Location: West Pointe A La Hache, Plaquemines, Louisiana, United States
Surnames/tags: Johnson Slavery
Woodland Plantation was built in the 1830s by Captain William Johnson and his partner, George Bradish, were sea captains/pirates from Nova Scotia who had come to what would become Louisiana in the late 1700s and worked for river pilot Juan Ronquillo.
In 1793, just before the Louisiana Purchase of 1803, Captains Johnson and Bradish built Magnolia Plantation, 4 miles south of where Woodland now stands. Both families lived at Magnolia for 40 or so years until William sold his shares of Magnolia and built Woodland.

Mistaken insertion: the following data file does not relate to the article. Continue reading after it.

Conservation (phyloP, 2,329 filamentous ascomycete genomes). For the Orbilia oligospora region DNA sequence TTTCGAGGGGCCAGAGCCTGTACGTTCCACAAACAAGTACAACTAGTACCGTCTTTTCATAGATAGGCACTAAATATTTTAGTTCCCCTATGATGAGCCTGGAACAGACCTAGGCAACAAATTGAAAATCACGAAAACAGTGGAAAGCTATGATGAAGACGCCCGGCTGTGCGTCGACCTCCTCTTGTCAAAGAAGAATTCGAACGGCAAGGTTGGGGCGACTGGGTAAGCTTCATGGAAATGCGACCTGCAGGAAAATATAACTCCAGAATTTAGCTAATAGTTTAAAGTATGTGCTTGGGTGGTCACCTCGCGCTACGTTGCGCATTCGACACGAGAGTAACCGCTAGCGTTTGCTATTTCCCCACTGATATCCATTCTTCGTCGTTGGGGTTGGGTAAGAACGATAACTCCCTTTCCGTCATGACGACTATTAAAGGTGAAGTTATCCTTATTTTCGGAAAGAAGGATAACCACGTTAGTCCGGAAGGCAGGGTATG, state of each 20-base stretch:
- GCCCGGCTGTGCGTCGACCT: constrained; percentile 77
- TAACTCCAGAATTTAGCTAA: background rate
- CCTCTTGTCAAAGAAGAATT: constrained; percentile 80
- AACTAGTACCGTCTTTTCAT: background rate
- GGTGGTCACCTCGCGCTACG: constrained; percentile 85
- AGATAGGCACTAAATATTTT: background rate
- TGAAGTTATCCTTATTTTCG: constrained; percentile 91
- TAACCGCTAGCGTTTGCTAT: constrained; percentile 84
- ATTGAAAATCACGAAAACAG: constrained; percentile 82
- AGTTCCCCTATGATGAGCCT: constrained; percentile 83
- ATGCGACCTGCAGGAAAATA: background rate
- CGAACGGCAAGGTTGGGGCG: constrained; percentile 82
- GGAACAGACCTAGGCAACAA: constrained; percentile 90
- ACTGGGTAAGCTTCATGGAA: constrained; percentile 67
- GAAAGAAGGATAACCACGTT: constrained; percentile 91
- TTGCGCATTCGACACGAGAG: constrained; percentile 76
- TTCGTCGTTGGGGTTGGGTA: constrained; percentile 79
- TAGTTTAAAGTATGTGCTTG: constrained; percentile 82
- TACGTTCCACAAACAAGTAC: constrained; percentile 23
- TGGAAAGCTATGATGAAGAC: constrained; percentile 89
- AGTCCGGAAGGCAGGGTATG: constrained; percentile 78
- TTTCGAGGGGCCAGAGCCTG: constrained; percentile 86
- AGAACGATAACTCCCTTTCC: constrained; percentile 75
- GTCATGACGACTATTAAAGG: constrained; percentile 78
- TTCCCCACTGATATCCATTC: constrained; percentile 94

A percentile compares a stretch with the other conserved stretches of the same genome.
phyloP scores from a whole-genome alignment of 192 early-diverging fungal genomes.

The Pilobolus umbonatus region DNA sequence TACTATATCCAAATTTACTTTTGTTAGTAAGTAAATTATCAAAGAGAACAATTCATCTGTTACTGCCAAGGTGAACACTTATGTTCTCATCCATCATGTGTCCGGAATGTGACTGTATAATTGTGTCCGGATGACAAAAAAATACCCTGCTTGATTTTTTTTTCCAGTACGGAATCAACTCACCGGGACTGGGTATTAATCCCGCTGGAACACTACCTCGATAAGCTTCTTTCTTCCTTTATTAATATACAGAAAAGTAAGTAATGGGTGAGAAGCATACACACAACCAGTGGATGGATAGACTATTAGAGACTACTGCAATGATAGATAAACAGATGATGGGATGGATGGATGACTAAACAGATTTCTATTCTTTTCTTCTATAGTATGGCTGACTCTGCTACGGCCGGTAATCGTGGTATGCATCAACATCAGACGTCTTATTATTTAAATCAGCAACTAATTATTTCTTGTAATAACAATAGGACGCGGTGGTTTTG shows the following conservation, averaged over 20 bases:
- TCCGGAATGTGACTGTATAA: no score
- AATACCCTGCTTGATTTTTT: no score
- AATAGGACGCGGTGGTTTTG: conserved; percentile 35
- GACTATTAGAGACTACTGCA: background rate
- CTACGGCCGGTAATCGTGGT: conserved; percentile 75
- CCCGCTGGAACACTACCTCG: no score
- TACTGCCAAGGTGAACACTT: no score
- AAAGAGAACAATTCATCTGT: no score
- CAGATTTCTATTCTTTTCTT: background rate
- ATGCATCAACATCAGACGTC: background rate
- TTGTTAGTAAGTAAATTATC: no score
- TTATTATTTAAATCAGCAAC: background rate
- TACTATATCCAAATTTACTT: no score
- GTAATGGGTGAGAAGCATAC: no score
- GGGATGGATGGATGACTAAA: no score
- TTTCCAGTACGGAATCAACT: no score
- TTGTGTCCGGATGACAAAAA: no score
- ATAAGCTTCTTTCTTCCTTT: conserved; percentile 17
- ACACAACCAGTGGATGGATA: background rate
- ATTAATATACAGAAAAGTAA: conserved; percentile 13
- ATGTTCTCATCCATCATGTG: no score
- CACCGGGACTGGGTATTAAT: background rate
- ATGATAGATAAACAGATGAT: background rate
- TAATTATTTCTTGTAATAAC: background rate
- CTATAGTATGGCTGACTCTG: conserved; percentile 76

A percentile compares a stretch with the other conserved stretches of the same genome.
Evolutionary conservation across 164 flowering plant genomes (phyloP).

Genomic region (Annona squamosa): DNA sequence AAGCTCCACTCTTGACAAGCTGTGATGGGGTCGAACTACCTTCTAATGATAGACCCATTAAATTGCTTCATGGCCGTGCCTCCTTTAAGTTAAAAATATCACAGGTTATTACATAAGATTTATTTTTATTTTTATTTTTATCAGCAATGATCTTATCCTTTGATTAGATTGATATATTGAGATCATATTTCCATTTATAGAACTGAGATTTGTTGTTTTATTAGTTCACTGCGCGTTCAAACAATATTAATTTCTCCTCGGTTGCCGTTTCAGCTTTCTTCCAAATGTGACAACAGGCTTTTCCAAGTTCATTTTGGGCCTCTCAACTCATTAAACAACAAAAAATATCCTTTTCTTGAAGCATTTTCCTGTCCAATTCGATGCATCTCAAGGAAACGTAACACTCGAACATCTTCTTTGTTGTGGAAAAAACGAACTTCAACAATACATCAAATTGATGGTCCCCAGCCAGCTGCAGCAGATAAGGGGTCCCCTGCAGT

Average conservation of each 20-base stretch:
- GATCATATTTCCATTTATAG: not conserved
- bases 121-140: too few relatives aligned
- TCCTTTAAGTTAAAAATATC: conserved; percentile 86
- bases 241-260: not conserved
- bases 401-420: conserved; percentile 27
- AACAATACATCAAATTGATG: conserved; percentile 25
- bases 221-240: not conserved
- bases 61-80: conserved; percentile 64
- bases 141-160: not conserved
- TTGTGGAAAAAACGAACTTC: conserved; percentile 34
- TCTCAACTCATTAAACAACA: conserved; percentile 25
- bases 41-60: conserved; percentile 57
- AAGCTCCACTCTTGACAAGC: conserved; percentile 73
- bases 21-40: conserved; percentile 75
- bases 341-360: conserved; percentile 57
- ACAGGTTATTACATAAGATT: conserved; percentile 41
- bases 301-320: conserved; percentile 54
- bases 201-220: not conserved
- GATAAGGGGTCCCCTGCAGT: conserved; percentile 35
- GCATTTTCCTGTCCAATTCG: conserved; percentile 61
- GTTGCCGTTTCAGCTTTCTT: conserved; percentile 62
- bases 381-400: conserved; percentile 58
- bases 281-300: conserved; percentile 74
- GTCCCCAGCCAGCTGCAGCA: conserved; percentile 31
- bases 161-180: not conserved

Captain Johnson and his 4 sons built a thriving sugar cane plantation with one of the most modern mills of its time. In the slave census of 1850, William Johnson’s son George Washington Johnson – who inherited the plantation after his father’s death in 1849 – owned a total of 181 enslaved people.
"William was also in partnership with pirate, Jean Lafitte. Lafitte would pirate ships off shore then bring the slaves up Grand Bayou, which was a short cut to the Gulf of Mexico from Woodland, and hold them at 4 large two-story brick slave quarters. These buildings were built at the same time as Magnolia, but on the site where Woodland would eventually be built. From there, Captains Johnson and Bradish would pick up the enslaved people and trade them up and down the river– taking part in the domestic slave trade, that was flourishing during the early to mid-19th century."
Bradish Johnson, the third son who eventually owned Woodland, died in 1897. His heirs sold the property to the Wilkinsons, who owned it until 1997.